Well, we’re still here, says Gilliard. He doesn’t sugar-coat the approach of the church. He tells it like it is. Much of the evangelical church is in bed with power, with a system that continues to penalize without wearing a blindfold. He traces the history and demarks where the church made certain turns—especially in the philosophical view that crime/sin needs to be paid. That criminals get what they deserve. But what are these “just fruits”?

I’m particularly struck by how ICE rounds up people—under the pretense of law and order. It’s framed that they are “illegals” and “aliens.” But where is justice? Gilliard makes the case for a balance of mercy and righteousness when determining individual cases. Under the current administration Trump has imposed quotas that ICE agents are striving to make—using a wide net to capture often law-abiding, tax-paying individuals, mothers and fathers. For instance please read: https://news.vice.com/en_us/article/bjy9k4/judge-in-immigration-case-compares-trumps-white-house-to-authoritarian-regime
We are not that country. We should not be the people who stand by and watch as community members are subjected to police profiling/intimidation, unfair sentencing, fear tactics.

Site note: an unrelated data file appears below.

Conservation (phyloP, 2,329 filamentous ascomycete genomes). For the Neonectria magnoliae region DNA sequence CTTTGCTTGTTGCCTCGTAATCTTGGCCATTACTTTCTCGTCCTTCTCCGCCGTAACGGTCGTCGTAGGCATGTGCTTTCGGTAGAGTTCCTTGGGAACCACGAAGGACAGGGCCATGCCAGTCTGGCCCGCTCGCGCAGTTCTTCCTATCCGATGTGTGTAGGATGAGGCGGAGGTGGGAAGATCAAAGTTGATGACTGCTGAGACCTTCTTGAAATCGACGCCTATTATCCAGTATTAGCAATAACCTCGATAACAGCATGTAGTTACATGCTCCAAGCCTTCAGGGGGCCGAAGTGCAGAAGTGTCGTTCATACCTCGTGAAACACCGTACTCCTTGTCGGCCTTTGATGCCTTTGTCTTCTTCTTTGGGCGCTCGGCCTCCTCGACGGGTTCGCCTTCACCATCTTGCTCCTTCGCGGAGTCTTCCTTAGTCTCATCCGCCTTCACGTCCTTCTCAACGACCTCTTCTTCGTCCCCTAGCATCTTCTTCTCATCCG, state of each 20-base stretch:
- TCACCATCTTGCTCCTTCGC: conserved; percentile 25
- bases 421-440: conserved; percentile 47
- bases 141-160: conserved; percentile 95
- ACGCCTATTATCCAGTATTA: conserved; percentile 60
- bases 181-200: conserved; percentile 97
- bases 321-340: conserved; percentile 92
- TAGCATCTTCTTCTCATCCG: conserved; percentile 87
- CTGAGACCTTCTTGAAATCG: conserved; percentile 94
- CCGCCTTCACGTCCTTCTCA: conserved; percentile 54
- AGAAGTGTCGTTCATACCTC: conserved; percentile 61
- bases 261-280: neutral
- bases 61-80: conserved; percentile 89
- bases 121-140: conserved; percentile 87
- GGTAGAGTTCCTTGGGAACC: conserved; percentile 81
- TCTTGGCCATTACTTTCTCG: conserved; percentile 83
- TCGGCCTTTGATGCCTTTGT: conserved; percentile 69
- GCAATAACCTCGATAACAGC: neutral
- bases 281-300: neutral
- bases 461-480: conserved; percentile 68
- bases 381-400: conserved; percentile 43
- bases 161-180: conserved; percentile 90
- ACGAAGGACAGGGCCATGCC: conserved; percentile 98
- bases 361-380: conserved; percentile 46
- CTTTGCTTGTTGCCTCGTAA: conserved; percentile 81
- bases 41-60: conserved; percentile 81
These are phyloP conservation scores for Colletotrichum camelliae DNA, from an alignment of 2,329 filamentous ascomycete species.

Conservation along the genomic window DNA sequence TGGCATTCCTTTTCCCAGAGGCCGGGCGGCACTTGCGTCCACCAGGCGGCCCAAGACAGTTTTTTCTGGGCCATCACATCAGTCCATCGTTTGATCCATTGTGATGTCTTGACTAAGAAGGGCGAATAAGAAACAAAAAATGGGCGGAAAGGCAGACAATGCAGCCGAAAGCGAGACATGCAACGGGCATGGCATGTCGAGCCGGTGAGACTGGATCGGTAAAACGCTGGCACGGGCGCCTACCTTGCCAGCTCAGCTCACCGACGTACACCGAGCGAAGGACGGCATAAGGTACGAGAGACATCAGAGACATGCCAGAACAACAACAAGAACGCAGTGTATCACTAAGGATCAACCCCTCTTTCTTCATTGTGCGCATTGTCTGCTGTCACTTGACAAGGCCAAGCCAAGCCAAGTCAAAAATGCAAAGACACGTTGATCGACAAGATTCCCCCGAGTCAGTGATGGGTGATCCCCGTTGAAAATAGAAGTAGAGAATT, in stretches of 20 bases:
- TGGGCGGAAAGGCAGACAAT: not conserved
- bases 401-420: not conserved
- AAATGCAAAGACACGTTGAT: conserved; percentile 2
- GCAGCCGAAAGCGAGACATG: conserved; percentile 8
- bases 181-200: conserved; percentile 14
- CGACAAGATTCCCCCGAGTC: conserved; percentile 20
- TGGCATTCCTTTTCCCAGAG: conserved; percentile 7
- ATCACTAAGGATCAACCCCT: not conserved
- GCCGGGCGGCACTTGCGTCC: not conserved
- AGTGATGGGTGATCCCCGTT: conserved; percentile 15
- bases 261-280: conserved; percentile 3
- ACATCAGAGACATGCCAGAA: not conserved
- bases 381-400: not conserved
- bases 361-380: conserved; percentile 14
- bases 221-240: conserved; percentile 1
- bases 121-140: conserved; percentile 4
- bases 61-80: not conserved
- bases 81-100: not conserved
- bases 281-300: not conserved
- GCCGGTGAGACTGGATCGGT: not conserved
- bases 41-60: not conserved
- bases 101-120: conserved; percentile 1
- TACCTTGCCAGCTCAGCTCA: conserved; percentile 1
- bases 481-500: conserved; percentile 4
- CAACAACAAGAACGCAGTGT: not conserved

Monday, February 12, 2018

Solo Woman Cyclist=Bike Hire

If you’re like me, the idea of traveling with a bike and all your stuff seems overwhelming. In my armchair, in front of a computer there is no simple way to figure it out. Maybe a crystal ball. . . .

I first looked into the idea of an international bike trip when considering meeting up with friends/family in France. They weren’t going to be available the whole time and I may as well think about doing my own thing for a week. I knew I wanted to see Mount St. Michel, so spun an itinerary off of that. I found 2 or 3 places that offered bike hire for a week.

The trip ended up not taking place, but planted the idea in my head.

Then when going to Sweden in September 2015 I Googled the top 10 sights to see while in Sweden and up popped the Göta Canal. I then referenced places to hire a bike and, voila!, it seemed do-able.